In return for joining the program “Sol de Mañana” producers take on agronomic advice, replanting old plant stock, working the land and tackling farming head on – not “just letting it happen.” And they are supported by the team at the mill in Caranrvi. The mill will try and partner them up with a roastery, Our biggest success from this has been Vincent Paye who is part of the first ten producers to have crop from the program. Hew has turned around his yields and his quality to one of our favourite coffees. But the mill decided it was time to get the other 9 involved so we held the first ever Sol de Mañana cupping competition.
All 10 coffees were put on the table and scored by and international jury of me and Joanna Alm of Drop Coffee Roasters Sweeden and a winner was decided. With the wining coffee guaranteed to be sold to one of us. All but one of the families came to the mill to watch us cup and see who would win.
From the competition we decided that next year we will work with 4 of the 10 buying all the coffee from all of their farms, and much fun was had meeting them and explaining why some did better than others. The scores were high, and I can say very easily I would have bought any of the lots, and it came down to personal cupping preferences. We also encouraged them to try the coffees and see why we preferred some to others it was a fun discussion.
But that was not enough so as soon as we cupped us, and the producers made our way to an indoor football pitch and has a game of Has Bean Vs Drop Coffee. A highly fought battle and some lucky goals from Drop meant it was a 3-3 draw. But highlights were that I had not only Tedacio Mamani on my team (who’s coffee we have bought for years and you may remember sent him a Sunderland shit back in the day) but Bebeto and his two other sons. Such a kick to play football with them.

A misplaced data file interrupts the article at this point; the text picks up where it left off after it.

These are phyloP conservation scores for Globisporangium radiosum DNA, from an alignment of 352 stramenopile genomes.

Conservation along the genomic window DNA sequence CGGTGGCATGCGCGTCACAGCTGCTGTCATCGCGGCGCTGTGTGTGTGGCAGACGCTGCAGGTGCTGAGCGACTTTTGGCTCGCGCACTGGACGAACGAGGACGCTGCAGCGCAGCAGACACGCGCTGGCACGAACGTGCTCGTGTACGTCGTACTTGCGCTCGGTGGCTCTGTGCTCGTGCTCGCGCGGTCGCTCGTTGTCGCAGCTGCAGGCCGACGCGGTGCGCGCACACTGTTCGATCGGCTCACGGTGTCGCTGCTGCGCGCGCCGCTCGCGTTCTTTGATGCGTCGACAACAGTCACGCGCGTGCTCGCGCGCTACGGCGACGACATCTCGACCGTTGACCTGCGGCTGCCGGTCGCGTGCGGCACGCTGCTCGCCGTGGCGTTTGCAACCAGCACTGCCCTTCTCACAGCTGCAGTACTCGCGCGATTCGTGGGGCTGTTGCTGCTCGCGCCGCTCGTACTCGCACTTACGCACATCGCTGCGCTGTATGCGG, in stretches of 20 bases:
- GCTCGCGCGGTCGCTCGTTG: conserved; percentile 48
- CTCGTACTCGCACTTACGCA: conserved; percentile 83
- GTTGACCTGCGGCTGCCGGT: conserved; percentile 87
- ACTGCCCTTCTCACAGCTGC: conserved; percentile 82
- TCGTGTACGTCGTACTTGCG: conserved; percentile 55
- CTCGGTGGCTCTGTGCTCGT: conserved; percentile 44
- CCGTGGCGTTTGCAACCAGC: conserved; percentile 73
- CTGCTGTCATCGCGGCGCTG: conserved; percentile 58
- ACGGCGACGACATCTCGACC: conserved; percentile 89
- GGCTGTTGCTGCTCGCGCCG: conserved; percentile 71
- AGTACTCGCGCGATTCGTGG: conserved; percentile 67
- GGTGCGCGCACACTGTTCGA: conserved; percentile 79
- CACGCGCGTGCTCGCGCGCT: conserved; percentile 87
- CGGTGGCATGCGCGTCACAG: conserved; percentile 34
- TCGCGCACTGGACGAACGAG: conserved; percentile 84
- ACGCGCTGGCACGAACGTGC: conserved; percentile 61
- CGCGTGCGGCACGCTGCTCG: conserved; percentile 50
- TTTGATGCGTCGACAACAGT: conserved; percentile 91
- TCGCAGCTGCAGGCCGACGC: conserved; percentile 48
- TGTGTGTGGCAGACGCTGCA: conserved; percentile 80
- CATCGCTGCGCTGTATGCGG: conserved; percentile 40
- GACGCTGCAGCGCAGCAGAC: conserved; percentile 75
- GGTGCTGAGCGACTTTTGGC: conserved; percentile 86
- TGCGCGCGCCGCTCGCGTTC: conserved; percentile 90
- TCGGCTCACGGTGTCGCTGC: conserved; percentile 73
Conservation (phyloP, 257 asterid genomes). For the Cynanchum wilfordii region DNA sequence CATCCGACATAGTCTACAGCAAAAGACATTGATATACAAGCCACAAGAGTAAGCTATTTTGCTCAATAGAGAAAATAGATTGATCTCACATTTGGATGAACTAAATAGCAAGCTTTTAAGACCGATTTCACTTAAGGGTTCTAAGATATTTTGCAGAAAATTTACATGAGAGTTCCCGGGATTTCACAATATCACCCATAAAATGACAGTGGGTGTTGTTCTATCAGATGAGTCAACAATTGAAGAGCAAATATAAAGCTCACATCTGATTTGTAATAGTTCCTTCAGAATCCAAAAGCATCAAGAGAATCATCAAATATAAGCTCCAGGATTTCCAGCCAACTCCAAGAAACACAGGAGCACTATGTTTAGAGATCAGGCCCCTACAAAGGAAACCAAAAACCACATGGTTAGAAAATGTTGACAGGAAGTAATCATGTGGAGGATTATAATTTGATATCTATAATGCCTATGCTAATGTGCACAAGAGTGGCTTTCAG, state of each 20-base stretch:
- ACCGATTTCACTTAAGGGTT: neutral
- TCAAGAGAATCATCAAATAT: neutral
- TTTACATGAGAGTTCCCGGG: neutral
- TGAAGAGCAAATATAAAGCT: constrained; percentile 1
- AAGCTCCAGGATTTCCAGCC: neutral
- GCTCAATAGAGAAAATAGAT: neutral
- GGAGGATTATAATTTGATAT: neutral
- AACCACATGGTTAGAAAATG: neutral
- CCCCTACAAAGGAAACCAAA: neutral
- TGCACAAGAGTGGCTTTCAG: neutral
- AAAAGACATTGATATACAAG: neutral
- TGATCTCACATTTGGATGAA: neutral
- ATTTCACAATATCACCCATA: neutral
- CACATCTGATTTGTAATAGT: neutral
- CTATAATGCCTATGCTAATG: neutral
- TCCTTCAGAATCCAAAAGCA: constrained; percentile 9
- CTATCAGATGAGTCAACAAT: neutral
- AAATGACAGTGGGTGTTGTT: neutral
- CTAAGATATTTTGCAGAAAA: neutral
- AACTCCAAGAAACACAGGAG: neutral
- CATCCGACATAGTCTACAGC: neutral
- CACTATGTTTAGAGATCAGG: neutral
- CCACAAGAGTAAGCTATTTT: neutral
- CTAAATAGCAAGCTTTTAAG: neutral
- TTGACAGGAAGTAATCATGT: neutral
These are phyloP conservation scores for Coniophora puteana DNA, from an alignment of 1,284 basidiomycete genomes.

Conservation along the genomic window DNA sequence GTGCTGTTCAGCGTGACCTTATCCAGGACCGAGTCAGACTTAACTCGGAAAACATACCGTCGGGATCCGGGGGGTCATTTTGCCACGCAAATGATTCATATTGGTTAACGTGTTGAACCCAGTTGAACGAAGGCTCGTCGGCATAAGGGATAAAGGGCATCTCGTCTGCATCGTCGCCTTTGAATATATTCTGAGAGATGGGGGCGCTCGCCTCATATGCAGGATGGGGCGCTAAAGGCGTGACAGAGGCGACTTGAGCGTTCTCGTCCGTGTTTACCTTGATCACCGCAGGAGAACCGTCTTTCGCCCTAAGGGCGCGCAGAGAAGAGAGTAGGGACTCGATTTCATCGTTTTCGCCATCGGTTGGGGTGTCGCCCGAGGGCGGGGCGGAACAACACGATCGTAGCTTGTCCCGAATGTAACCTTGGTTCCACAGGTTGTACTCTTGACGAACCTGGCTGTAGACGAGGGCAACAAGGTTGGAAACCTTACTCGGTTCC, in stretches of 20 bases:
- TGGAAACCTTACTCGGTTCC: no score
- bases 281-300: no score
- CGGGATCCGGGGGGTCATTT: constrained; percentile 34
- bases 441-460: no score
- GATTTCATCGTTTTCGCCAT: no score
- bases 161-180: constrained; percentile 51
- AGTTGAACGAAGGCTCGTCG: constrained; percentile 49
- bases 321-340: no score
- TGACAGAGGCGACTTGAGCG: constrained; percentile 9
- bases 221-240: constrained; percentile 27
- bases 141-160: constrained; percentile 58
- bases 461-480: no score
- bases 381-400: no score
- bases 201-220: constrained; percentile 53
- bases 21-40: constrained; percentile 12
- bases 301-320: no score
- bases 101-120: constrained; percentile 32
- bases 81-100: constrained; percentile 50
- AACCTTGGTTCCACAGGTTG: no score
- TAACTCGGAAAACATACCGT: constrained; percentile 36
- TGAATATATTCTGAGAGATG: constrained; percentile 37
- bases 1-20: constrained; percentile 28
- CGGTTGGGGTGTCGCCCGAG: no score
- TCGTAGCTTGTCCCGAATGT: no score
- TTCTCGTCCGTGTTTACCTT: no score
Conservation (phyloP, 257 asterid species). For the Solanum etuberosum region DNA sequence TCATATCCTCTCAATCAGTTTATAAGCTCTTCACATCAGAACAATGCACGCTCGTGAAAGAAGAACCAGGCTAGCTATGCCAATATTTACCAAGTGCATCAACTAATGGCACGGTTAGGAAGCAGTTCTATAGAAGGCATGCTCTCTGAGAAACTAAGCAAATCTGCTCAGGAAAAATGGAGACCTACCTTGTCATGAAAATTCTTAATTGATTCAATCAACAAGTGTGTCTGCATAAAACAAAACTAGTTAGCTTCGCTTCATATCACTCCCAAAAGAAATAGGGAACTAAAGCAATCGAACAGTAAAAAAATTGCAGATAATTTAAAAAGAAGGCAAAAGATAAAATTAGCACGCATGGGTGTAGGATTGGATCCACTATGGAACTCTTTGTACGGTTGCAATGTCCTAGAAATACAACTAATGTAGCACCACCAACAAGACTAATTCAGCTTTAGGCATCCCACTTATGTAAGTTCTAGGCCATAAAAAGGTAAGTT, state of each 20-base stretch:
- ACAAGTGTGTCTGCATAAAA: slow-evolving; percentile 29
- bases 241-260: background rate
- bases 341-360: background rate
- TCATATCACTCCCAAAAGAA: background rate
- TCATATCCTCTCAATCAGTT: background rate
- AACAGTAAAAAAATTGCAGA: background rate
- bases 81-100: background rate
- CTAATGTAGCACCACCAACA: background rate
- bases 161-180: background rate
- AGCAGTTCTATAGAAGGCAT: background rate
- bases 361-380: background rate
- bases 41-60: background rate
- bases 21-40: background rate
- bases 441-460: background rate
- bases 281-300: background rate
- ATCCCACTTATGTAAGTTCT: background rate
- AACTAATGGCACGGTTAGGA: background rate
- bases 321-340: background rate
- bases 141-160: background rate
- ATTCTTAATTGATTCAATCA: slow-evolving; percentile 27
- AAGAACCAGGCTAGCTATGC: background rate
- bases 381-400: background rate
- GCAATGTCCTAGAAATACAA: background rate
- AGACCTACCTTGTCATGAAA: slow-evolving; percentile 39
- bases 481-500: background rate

But after the game the ladies inspired by joanna also asked if they could have a game so it was boys vs girls, and I managed to talk Vincente’s (Paye)son to come on my team and have a kick around (he’s a good footballer). This was far dirtier than I expected with feet flying everywhere, but another tightly fought battle needed up 1-1.
The following day was spent visiting some farms we have been working with for a couple of years in La Linda, Don Carlos and Alisitias. Great to see the development of these farms and how they have come along from the very first seedlings planted. I also brought a drone with me so I could get some amazing arial shots. These will be edited in due course 🙂
A fantastic trip, mixed with old friends a new in the north and south of America (and a little bit in the middle)

Costa Rica La Pira

Don Carlos is an eccentric, and an innovator and an experimenter. He doesn’t follow the rules he makes them–listen to our chat as we walked around the farm earlier this year.

From this January’s trip, one of the highlights for me was to meet up with Don Carlos from Finca la Pira in Tarrazu, Costa Rica.

You see Don Carlos is an eccentric, and an innovator and an experimenter. He doesn’t follow the rules he makes them.

The walk around was lots of fun, and I recorded our conversations, so you can share a little of the trip here.

You can also see the Flickr pictures here 

Planes, Trains & Automobiles

Some things have changed since we first opened our doors, but my thoughts on sourcing travel and relationships haven’t really.

The most common question I ever get when meeting someone for the first time is “Why do you travel so much?” I hate flying, it’s been a phobia I’ve had for many years, and I am a terrible road passenger moaning and groaning. I rarely cup when I’m at origin, as the differing protocols, different water, and your body clock and diet all messed up means you can not do a good job at the cupping table. Coffee often tastes better when you’re in the sun, with friends, having a blast. If it tastes good in Stafford on a rainy Tuesday night, then it will taste good anywhere.

And lots of coffee roasters buy their coffee without ever setting foot on an airplane. So why do I put myself through the torture of traveling to origin? 2016 brought 129 flights all over the world and many many air miles, with 2017 not looking a lot better with 13 already in the middle of February.

Well it’s not for the airline food or my love of airports. We buy directly from over 50 farms and over 20 different producers in 9 different countries. Add to this the relationships we have with importers who still need love and attention to make sure the great coffee keeps flowing, and we continue to work together.